Issue 4, 2012. August-September

   

TWENTY BILLION LARI IN FOUR YEARS: THE GOVERNMENT'S NEW ECONOMIC PROGRAM

On June 4, Prime Minister Vano Merabishvili outlined the government's new four year economic program. Investor.ge is publishing an overview of the state's spending plans and anticipated results.

Billions for Development

The government's plan revolves around four major issues: unemployment, rural development, health care, and education. Prime Minster Vano Merabishvili told parliament on July 4 that the government plans to spend approximately 20 billion lari ($12.2 billion) on all four sectors.

The largest cost to the budget will be for increasing pensions, which will require 6 billion lari - $3.68 billion - over the next four years. Plans to increase pensions will bring monthly payments (including health insurance coverage) to $100 - one of President Mikheil Saakashvili's election promises.

Tied for second in the big ticket items are the education program and rural development - both calculated to cost tax payers 4 billion lari ($2.45 billion) each over the next four years.

Merabishvili told MPs, during his presentation on July 4, that the rural development program includes plans to cultivate some swamp land into good farming soil, as well as to purchase new tractors for villages and build more storage units to help farmers use modern techniques for packaging and exporting Georgian-grown goods overseas.

The education program includes plans for a state-of-the-art technical university in Batumi, as well as three new vocational schools in the country. There are also funds allocated for insurance for school children, and special internship programs to help students obtain hands on experience. Finally, plans to make health insurance more accessible, and a new social program, are both estimated to cost the budget 3 billion lari ($1.84 billion) a-piece.

The health insurance program includes plans to "stimulate" growth in the health insurance industry, according to MP Giorgi Kandelaki, and some effects will be nearly immediate: by September, 2.5 million families will have insurance.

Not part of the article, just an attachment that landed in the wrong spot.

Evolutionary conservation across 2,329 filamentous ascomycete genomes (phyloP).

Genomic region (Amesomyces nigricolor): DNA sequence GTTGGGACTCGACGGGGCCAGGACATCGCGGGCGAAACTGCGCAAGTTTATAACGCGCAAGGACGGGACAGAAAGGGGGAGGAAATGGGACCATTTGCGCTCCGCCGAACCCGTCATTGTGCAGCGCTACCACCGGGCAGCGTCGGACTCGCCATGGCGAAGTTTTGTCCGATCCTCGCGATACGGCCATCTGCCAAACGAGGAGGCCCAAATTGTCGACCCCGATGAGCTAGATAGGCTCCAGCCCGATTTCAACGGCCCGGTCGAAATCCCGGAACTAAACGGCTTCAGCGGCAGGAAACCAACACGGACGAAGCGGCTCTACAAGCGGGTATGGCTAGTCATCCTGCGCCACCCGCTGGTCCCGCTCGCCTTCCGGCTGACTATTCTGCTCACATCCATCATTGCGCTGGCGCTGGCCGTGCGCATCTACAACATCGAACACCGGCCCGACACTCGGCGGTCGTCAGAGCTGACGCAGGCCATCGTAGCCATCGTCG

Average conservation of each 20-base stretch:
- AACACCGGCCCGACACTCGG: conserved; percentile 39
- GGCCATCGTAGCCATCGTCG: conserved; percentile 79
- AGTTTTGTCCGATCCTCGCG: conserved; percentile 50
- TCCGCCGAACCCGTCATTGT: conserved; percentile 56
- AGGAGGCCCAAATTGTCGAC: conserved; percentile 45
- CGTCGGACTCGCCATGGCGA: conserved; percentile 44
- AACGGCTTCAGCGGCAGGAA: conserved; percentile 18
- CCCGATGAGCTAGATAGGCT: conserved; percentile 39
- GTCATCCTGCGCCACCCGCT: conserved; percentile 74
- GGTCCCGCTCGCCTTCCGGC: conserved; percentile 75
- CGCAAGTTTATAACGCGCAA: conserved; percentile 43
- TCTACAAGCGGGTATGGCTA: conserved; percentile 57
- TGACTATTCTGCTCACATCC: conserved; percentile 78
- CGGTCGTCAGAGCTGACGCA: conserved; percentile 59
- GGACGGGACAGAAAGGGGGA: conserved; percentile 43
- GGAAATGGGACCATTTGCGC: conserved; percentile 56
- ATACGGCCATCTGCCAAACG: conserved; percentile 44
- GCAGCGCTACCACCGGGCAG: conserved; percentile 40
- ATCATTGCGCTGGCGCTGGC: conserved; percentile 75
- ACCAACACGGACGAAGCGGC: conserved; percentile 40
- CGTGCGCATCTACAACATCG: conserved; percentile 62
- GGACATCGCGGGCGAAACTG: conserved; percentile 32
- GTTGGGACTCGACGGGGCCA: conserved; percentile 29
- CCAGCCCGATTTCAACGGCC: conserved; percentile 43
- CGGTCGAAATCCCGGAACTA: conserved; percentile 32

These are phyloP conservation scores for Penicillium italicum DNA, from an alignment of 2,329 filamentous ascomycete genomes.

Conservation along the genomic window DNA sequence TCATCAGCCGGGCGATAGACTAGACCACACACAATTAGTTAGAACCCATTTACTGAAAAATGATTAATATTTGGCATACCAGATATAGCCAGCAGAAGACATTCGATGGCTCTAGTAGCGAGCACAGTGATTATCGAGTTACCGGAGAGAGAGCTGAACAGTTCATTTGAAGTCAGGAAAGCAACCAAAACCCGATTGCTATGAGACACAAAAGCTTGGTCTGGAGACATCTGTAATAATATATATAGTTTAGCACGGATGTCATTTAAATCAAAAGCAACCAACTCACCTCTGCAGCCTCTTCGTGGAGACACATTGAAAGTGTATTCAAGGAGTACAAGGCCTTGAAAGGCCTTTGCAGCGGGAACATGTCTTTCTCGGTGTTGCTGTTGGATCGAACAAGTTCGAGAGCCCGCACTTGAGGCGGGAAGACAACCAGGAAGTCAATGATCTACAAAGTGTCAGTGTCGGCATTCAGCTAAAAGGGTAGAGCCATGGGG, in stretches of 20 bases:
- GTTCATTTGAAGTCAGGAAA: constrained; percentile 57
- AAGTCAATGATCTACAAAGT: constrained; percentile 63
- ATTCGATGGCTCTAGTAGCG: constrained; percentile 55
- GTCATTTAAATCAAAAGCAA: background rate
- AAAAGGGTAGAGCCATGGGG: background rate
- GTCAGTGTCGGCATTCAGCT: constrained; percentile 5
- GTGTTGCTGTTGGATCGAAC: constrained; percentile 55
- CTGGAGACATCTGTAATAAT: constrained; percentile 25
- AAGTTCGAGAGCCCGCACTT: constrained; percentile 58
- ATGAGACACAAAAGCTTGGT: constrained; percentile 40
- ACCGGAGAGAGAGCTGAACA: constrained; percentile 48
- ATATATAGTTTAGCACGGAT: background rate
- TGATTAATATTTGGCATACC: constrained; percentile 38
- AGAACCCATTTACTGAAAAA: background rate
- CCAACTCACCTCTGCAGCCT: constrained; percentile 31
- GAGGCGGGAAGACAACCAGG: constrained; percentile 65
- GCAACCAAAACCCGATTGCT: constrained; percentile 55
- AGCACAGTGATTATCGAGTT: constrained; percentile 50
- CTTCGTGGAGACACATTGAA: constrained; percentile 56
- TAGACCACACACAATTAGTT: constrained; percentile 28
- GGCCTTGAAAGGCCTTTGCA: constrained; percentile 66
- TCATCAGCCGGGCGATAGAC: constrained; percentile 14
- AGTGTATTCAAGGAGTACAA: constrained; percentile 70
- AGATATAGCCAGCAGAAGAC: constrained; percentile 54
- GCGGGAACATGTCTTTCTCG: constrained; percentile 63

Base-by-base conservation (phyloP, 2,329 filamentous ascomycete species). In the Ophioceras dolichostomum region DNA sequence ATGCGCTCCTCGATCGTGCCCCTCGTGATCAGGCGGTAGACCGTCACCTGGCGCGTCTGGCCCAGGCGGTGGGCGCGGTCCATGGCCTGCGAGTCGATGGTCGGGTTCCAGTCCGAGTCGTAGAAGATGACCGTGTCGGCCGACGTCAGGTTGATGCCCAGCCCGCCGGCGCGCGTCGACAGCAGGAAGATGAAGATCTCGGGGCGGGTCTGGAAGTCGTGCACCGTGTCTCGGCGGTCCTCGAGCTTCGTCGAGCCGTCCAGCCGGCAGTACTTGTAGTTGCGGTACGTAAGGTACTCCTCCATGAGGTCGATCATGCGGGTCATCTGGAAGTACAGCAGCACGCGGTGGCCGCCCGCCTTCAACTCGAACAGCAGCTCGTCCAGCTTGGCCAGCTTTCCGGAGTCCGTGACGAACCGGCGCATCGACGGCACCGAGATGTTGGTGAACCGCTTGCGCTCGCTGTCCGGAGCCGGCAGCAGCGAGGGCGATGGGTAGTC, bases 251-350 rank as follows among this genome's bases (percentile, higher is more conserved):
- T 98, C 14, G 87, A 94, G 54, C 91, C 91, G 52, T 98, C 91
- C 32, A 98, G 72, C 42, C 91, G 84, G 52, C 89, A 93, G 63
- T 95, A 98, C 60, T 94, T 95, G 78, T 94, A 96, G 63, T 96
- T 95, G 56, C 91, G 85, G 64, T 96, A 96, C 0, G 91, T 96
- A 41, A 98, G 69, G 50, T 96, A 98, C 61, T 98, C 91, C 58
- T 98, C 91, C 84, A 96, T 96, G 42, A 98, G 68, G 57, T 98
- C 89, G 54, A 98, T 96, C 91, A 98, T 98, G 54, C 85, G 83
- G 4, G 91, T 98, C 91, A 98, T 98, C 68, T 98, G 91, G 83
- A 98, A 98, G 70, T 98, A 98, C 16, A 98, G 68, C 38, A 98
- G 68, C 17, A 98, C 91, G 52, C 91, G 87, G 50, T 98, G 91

One aspect of the social program, 1000 lari ($609) vouchers for every family, has garnered national attention as Merabishvili travels around the country to introduce the plan.

Merabishvili told members of parliament that the government's plan to issue vouchers to every family in Georgia with provide them with "rainy day" funds that can be spent on utilities, medicine, or any other need over the next four years.

The voucher program is estimated to cost 1.25 billion lari ($767 million), according to an interview with Minister of Finance Dimitri Gvindadze published by local media.

More Investment, More Jobs

At the heart of the program is the government's strategy to tackle unemployment in Georgia. Officially, slightly over 15 percent of the population is jobless; a recent survey published by the National Democratic Institute found that 36 percent of the population is actively looking for work.

When Merabishvili was appointed on June 30, a new state ministry for employment was also created - tasked with designing a plan to identify the country's unemployed, and provide training and job placement programs.

During his presentation to the parliament, Merabishvili predicted an additional $4 billion in investment over the next four years, money that will help create jobs. Also, an increase in tourism is anticipated to employ an additional 140 thousand people, and road construction projects will require an estimated 40 thousand people.

Other projects, including gasification in villages and the process of creating a nationwide list of the unemployed, will also generate job opportunities outside of the capital.

"There is no detailed information about the location of the unemployed today, no data about who is looking for work, or about their qualifications. There is also a lack of systematic information about employers - and about what sort of qualified work force they are looking for," Merabishvili was quoted as saying.

"It is necessary to develop the regions [outside of the capital] and create new jobs so the local population does not have to move to Tbilisi to find work."